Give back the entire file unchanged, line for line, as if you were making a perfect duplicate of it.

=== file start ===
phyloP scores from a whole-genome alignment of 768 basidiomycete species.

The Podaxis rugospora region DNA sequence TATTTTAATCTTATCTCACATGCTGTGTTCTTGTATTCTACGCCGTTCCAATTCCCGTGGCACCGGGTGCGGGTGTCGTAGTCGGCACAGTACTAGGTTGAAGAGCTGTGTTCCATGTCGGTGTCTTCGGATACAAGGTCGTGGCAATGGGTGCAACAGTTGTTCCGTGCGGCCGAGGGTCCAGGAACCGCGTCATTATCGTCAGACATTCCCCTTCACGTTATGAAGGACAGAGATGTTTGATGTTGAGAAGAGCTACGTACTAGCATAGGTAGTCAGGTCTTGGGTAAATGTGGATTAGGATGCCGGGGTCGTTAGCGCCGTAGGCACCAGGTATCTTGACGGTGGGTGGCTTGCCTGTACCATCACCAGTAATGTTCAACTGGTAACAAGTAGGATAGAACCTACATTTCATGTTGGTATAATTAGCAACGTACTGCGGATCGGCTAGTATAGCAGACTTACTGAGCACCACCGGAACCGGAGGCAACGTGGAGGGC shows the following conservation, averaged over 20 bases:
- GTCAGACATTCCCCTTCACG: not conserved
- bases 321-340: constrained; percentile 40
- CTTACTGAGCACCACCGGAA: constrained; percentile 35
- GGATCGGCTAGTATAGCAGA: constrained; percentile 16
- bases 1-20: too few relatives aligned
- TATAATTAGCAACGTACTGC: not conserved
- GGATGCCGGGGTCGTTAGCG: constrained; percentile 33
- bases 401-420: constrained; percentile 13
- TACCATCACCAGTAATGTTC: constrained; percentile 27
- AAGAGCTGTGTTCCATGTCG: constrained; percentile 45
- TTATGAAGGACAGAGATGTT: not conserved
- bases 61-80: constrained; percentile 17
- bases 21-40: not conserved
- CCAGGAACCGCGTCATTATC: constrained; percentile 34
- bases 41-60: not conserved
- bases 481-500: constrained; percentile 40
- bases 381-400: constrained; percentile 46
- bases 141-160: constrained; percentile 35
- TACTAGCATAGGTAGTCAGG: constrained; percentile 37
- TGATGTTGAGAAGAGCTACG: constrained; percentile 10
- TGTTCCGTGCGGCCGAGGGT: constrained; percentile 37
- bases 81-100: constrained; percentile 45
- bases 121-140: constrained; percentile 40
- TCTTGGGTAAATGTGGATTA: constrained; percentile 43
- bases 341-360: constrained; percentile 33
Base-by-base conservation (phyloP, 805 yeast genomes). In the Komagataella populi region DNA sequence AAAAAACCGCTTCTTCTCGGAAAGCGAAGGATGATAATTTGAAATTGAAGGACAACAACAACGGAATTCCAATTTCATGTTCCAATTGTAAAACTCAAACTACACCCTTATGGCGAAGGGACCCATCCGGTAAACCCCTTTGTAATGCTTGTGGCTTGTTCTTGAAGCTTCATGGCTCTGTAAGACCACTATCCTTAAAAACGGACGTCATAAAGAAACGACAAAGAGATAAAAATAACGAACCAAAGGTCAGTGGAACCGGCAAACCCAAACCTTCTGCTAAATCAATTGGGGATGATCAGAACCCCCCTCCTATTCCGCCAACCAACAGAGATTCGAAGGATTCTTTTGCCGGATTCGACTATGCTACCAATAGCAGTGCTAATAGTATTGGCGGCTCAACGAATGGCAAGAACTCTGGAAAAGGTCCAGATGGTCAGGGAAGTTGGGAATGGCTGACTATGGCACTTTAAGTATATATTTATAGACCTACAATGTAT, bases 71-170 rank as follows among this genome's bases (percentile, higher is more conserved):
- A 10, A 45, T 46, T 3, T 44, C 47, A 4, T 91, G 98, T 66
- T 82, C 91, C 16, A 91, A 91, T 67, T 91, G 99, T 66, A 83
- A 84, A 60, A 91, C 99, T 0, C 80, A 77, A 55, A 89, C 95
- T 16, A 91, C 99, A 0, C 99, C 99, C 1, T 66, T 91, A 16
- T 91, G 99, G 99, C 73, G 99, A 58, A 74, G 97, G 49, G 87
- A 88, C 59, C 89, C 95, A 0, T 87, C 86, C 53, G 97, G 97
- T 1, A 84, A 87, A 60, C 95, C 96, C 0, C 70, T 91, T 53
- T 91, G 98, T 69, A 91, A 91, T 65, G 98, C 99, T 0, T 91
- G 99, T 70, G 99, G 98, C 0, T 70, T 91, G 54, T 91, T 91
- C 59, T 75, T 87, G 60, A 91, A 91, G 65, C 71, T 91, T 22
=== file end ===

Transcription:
phyloP scores from a whole-genome alignment of 768 basidiomycete species.

The Podaxis rugospora region DNA sequence TATTTTAATCTTATCTCACATGCTGTGTTCTTGTATTCTACGCCGTTCCAATTCCCGTGGCACCGGGTGCGGGTGTCGTAGTCGGCACAGTACTAGGTTGAAGAGCTGTGTTCCATGTCGGTGTCTTCGGATACAAGGTCGTGGCAATGGGTGCAACAGTTGTTCCGTGCGGCCGAGGGTCCAGGAACCGCGTCATTATCGTCAGACATTCCCCTTCACGTTATGAAGGACAGAGATGTTTGATGTTGAGAAGAGCTACGTACTAGCATAGGTAGTCAGGTCTTGGGTAAATGTGGATTAGGATGCCGGGGTCGTTAGCGCCGTAGGCACCAGGTATCTTGACGGTGGGTGGCTTGCCTGTACCATCACCAGTAATGTTCAACTGGTAACAAGTAGGATAGAACCTACATTTCATGTTGGTATAATTAGCAACGTACTGCGGATCGGCTAGTATAGCAGACTTACTGAGCACCACCGGAACCGGAGGCAACGTGGAGGGC shows the following conservation, averaged over 20 bases:
- GTCAGACATTCCCCTTCACG: not conserved
- bases 321-340: constrained; percentile 40
- CTTACTGAGCACCACCGGAA: constrained; percentile 35
- GGATCGGCTAGTATAGCAGA: constrained; percentile 16
- bases 1-20: too few relatives aligned
- TATAATTAGCAACGTACTGC: not conserved
- GGATGCCGGGGTCGTTAGCG: constrained; percentile 33
- bases 401-420: constrained; percentile 13
- TACCATCACCAGTAATGTTC: constrained; percentile 27
- AAGAGCTGTGTTCCATGTCG: constrained; percentile 45
- TTATGAAGGACAGAGATGTT: not conserved
- bases 61-80: constrained; percentile 17
- bases 21-40: not conserved
- CCAGGAACCGCGTCATTATC: constrained; percentile 34
- bases 41-60: not conserved
- bases 481-500: constrained; percentile 40
- bases 381-400: constrained; percentile 46
- bases 141-160: constrained; percentile 35
- TACTAGCATAGGTAGTCAGG: constrained; percentile 37
- TGATGTTGAGAAGAGCTACG: constrained; percentile 10
- TGTTCCGTGCGGCCGAGGGT: constrained; percentile 37
- bases 81-100: constrained; percentile 45
- bases 121-140: constrained; percentile 40
- TCTTGGGTAAATGTGGATTA: constrained; percentile 43
- bases 341-360: constrained; percentile 33
Base-by-base conservation (phyloP, 805 yeast genomes). In the Komagataella populi region DNA sequence AAAAAACCGCTTCTTCTCGGAAAGCGAAGGATGATAATTTGAAATTGAAGGACAACAACAACGGAATTCCAATTTCATGTTCCAATTGTAAAACTCAAACTACACCCTTATGGCGAAGGGACCCATCCGGTAAACCCCTTTGTAATGCTTGTGGCTTGTTCTTGAAGCTTCATGGCTCTGTAAGACCACTATCCTTAAAAACGGACGTCATAAAGAAACGACAAAGAGATAAAAATAACGAACCAAAGGTCAGTGGAACCGGCAAACCCAAACCTTCTGCTAAATCAATTGGGGATGATCAGAACCCCCCTCCTATTCCGCCAACCAACAGAGATTCGAAGGATTCTTTTGCCGGATTCGACTATGCTACCAATAGCAGTGCTAATAGTATTGGCGGCTCAACGAATGGCAAGAACTCTGGAAAAGGTCCAGATGGTCAGGGAAGTTGGGAATGGCTGACTATGGCACTTTAAGTATATATTTATAGACCTACAATGTAT, bases 71-170 rank as follows among this genome's bases (percentile, higher is more conserved):
- A 10, A 45, T 46, T 3, T 44, C 47, A 4, T 91, G 98, T 66
- T 82, C 91, C 16, A 91, A 91, T 67, T 91, G 99, T 66, A 83
- A 84, A 60, A 91, C 99, T 0, C 80, A 77, A 55, A 89, C 95
- T 16, A 91, C 99, A 0, C 99, C 99, C 1, T 66, T 91, A 16
- T 91, G 99, G 99, C 73, G 99, A 58, A 74, G 97, G 49, G 87
- A 88, C 59, C 89, C 95, A 0, T 87, C 86, C 53, G 97, G 97
- T 1, A 84, A 87, A 60, C 95, C 96, C 0, C 70, T 91, T 53
- T 91, G 98, T 69, A 91, A 91, T 65, G 98, C 99, T 0, T 91
- G 99, T 70, G 99, G 98, C 0, T 70, T 91, G 54, T 91, T 91
- C 59, T 75, T 87, G 60, A 91, A 91, G 65, C 71, T 91, T 22